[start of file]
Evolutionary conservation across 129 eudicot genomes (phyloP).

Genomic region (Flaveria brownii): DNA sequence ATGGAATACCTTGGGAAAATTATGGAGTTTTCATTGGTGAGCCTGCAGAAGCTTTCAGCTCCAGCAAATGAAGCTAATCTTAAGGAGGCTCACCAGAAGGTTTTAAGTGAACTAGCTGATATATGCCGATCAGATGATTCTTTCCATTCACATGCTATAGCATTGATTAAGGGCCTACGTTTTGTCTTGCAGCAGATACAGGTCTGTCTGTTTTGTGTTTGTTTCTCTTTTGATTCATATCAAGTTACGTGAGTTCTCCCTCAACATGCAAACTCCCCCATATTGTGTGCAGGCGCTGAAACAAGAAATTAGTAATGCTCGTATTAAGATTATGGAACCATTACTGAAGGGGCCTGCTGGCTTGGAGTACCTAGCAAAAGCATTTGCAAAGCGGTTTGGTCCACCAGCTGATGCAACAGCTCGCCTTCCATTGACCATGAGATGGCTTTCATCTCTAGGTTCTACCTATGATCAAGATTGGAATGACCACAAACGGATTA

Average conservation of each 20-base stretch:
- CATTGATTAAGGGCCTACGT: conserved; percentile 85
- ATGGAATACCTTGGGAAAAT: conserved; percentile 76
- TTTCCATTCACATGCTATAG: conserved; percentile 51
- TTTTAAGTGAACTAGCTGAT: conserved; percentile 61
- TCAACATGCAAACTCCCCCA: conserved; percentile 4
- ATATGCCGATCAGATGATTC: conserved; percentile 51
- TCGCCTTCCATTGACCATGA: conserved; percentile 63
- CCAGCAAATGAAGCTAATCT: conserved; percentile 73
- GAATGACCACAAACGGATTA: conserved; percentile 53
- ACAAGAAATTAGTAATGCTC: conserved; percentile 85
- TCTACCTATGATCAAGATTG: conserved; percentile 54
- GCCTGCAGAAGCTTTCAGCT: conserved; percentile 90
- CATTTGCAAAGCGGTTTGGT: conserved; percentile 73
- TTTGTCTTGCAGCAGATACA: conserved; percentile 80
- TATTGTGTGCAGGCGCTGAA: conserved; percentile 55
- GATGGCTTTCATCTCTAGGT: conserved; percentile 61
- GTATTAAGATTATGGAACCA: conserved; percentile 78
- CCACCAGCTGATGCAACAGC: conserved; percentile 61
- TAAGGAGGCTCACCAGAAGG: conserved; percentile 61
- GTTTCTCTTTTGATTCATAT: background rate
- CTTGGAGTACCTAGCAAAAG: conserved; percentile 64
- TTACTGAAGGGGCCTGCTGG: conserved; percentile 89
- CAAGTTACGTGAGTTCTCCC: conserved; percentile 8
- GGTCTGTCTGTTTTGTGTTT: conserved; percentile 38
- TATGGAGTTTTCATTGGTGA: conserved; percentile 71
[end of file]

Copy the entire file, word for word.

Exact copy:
Evolutionary conservation across 129 eudicot genomes (phyloP).

Genomic region (Flaveria brownii): DNA sequence ATGGAATACCTTGGGAAAATTATGGAGTTTTCATTGGTGAGCCTGCAGAAGCTTTCAGCTCCAGCAAATGAAGCTAATCTTAAGGAGGCTCACCAGAAGGTTTTAAGTGAACTAGCTGATATATGCCGATCAGATGATTCTTTCCATTCACATGCTATAGCATTGATTAAGGGCCTACGTTTTGTCTTGCAGCAGATACAGGTCTGTCTGTTTTGTGTTTGTTTCTCTTTTGATTCATATCAAGTTACGTGAGTTCTCCCTCAACATGCAAACTCCCCCATATTGTGTGCAGGCGCTGAAACAAGAAATTAGTAATGCTCGTATTAAGATTATGGAACCATTACTGAAGGGGCCTGCTGGCTTGGAGTACCTAGCAAAAGCATTTGCAAAGCGGTTTGGTCCACCAGCTGATGCAACAGCTCGCCTTCCATTGACCATGAGATGGCTTTCATCTCTAGGTTCTACCTATGATCAAGATTGGAATGACCACAAACGGATTA

Average conservation of each 20-base stretch:
- CATTGATTAAGGGCCTACGT: conserved; percentile 85
- ATGGAATACCTTGGGAAAAT: conserved; percentile 76
- TTTCCATTCACATGCTATAG: conserved; percentile 51
- TTTTAAGTGAACTAGCTGAT: conserved; percentile 61
- TCAACATGCAAACTCCCCCA: conserved; percentile 4
- ATATGCCGATCAGATGATTC: conserved; percentile 51
- TCGCCTTCCATTGACCATGA: conserved; percentile 63
- CCAGCAAATGAAGCTAATCT: conserved; percentile 73
- GAATGACCACAAACGGATTA: conserved; percentile 53
- ACAAGAAATTAGTAATGCTC: conserved; percentile 85
- TCTACCTATGATCAAGATTG: conserved; percentile 54
- GCCTGCAGAAGCTTTCAGCT: conserved; percentile 90
- CATTTGCAAAGCGGTTTGGT: conserved; percentile 73
- TTTGTCTTGCAGCAGATACA: conserved; percentile 80
- TATTGTGTGCAGGCGCTGAA: conserved; percentile 55
- GATGGCTTTCATCTCTAGGT: conserved; percentile 61
- GTATTAAGATTATGGAACCA: conserved; percentile 78
- CCACCAGCTGATGCAACAGC: conserved; percentile 61
- TAAGGAGGCTCACCAGAAGG: conserved; percentile 61
- GTTTCTCTTTTGATTCATAT: background rate
- CTTGGAGTACCTAGCAAAAG: conserved; percentile 64
- TTACTGAAGGGGCCTGCTGG: conserved; percentile 89
- CAAGTTACGTGAGTTCTCCC: conserved; percentile 8
- GGTCTGTCTGTTTTGTGTTT: conserved; percentile 38
- TATGGAGTTTTCATTGGTGA: conserved; percentile 71